Mardi Gras Carnival Art / February 19, 2019 / Blanche Durham
Masks made from pale pastel plumage with shiny sequins are standard fare at Mardi gras Carnival and masquerade parties. There s an allure and style to them possessed by no other costume element. Much is made of our desire to pretend and the imagination s ability to do so. Few activities give us the opportunity as readily as does the costume party. Frills and flourishes that have no other place are found in abundance at parades of show costume-clad dancers wearing yards of sequined fishnet and feathered elegance. None of it would have the same mystery without the elegance of the mask. These beautiful adornments have a history of their own that heralds back to court functions in pre-Revolutionary France. There s the hint of a palace in every feathery sequined one of them.
In Sweden the celebration is called Fettisdagen. A retirement celebration for Lee C. Teng (ASD) will be held Thursday Feb. 24. Family Gras: the family friendly celebration takes place the last weekend in February in the New Orleans suburb of Metairie. Why limit your celebration to one day? You can get Cajun specials all month long at this Palatine bar and restaurant including traditional-style gumbo fried catifish and the Bayou Pasta Bowl with alligator shrimp and crawfish. Mardi gras is a popular carnival celebrated around the world particularly in Europe and America with great enthusiasm. It is basically a food eating carnival involving food with higher fat contents. This carnival is also commonly known as the "fat Tuesday" due to the fatty contents of the food served during the event.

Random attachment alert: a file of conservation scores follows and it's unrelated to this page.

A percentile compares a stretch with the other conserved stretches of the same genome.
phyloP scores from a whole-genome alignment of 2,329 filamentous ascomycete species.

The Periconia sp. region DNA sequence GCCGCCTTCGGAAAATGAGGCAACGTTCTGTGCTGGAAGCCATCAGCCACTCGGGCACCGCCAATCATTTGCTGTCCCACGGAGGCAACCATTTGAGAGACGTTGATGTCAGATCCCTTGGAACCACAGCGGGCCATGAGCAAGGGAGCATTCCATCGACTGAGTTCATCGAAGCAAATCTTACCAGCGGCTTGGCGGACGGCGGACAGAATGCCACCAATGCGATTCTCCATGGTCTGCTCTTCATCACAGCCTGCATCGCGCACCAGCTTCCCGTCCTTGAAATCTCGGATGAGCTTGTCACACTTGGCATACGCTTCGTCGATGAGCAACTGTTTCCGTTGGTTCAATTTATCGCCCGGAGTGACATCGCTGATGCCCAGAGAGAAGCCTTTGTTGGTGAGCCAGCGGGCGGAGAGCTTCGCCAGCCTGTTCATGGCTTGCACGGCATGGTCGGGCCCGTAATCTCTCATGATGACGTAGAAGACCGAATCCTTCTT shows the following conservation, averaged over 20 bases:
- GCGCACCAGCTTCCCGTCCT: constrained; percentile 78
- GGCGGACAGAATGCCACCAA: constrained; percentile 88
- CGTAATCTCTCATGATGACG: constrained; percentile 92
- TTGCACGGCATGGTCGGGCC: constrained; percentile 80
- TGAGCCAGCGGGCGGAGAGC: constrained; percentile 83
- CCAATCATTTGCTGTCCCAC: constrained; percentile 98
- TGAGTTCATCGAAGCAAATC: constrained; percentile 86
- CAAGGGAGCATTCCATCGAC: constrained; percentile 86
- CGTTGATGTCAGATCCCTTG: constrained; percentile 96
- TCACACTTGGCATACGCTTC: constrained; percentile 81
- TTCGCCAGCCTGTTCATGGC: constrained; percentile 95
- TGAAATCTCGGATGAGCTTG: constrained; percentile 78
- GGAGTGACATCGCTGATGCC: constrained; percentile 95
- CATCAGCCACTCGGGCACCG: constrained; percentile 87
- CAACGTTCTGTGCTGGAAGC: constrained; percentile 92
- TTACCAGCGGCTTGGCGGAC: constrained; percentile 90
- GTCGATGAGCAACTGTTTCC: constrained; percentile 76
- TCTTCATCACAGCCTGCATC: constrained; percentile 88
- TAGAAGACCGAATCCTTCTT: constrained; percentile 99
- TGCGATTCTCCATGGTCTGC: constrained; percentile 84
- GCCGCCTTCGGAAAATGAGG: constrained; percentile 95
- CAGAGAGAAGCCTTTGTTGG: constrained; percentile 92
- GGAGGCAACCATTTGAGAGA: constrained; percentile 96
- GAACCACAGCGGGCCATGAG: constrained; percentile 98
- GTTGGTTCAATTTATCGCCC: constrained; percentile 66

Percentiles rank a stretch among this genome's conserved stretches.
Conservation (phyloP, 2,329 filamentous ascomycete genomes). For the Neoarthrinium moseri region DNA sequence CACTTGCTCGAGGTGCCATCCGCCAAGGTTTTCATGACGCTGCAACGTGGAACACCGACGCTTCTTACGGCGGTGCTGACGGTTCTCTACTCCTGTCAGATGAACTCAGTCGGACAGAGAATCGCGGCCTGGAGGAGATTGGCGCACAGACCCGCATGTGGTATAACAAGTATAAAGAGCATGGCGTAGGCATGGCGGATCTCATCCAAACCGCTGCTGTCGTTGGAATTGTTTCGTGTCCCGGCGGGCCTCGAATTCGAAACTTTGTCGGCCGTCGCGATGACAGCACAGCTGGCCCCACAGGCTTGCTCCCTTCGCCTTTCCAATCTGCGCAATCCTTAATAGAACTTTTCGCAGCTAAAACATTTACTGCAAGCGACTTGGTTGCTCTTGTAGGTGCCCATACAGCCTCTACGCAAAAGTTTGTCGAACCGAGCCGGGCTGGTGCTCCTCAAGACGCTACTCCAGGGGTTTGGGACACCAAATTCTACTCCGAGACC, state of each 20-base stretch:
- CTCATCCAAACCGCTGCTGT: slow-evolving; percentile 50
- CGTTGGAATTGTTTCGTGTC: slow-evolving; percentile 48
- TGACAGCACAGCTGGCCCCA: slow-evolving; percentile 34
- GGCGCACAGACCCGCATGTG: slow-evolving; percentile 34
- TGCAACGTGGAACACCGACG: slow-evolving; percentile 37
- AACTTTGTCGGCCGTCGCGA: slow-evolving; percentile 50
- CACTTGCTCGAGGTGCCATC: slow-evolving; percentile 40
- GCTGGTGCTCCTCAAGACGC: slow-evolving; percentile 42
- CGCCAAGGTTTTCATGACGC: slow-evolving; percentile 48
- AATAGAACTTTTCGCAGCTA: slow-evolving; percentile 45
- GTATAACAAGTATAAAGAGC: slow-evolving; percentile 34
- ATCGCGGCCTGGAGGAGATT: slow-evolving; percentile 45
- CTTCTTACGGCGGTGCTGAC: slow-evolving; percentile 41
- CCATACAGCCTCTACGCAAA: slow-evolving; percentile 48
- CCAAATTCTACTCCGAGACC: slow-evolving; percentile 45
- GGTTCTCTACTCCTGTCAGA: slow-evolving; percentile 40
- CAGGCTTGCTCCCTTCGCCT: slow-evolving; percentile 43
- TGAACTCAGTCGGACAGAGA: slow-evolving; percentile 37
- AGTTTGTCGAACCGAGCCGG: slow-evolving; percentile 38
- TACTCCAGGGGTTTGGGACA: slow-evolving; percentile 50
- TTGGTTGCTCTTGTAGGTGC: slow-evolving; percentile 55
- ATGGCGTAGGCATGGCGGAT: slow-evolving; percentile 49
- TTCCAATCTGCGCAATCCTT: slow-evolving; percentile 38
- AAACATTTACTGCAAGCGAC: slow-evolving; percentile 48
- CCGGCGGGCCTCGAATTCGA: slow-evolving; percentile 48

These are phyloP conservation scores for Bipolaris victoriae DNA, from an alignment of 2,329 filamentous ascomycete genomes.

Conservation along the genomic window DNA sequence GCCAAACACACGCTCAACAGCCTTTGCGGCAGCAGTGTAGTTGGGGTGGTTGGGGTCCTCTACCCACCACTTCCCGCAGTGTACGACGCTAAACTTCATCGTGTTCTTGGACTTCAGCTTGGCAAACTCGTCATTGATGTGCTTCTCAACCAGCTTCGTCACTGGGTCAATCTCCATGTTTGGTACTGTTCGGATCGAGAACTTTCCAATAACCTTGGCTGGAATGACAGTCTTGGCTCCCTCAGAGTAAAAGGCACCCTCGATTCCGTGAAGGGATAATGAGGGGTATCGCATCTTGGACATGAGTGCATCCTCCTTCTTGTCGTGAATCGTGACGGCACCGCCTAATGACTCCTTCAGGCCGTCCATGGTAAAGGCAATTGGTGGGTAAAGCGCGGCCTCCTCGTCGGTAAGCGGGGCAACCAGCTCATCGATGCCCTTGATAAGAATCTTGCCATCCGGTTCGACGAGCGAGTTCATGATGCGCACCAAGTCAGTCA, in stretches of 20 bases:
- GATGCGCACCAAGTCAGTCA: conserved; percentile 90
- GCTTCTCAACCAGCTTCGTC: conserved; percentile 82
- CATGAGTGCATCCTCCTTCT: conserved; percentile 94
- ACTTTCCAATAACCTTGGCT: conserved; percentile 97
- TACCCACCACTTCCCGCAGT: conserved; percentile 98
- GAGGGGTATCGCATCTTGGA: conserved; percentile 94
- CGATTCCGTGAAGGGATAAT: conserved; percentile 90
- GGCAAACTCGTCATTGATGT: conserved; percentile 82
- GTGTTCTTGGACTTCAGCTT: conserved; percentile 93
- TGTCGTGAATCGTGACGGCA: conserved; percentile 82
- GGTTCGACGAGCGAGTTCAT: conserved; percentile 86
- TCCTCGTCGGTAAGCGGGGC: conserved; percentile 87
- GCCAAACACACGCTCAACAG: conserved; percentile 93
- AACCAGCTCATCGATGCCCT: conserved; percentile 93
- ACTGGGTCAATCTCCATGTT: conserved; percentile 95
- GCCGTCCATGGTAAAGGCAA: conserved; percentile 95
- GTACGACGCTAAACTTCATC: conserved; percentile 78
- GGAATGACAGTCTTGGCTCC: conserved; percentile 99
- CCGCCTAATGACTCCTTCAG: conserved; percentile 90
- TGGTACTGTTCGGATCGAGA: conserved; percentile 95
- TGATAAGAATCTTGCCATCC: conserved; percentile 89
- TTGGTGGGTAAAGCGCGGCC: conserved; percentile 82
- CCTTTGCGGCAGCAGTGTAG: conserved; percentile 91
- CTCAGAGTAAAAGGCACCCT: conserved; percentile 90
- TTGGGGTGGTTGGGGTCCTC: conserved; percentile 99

The parades in New Orleans now begin up to three weeks before Mardi Gras with the Carnival season officially starting on the January 6th the Feast of Epiphany. The French Quarter of the city is the heart of the celebration which concludes promptly at midnight on Mardi Gras with the police asking revelers to scatter and the massive clean up getting under way. The krewe system was originally a hierarchical method that showcased the elite of the Carnival and usually New Orleans society. However in the latter part of the 20th century the exclusivity of the krewes was tempered by the formation of new more democratic krewes for which no credentials were required.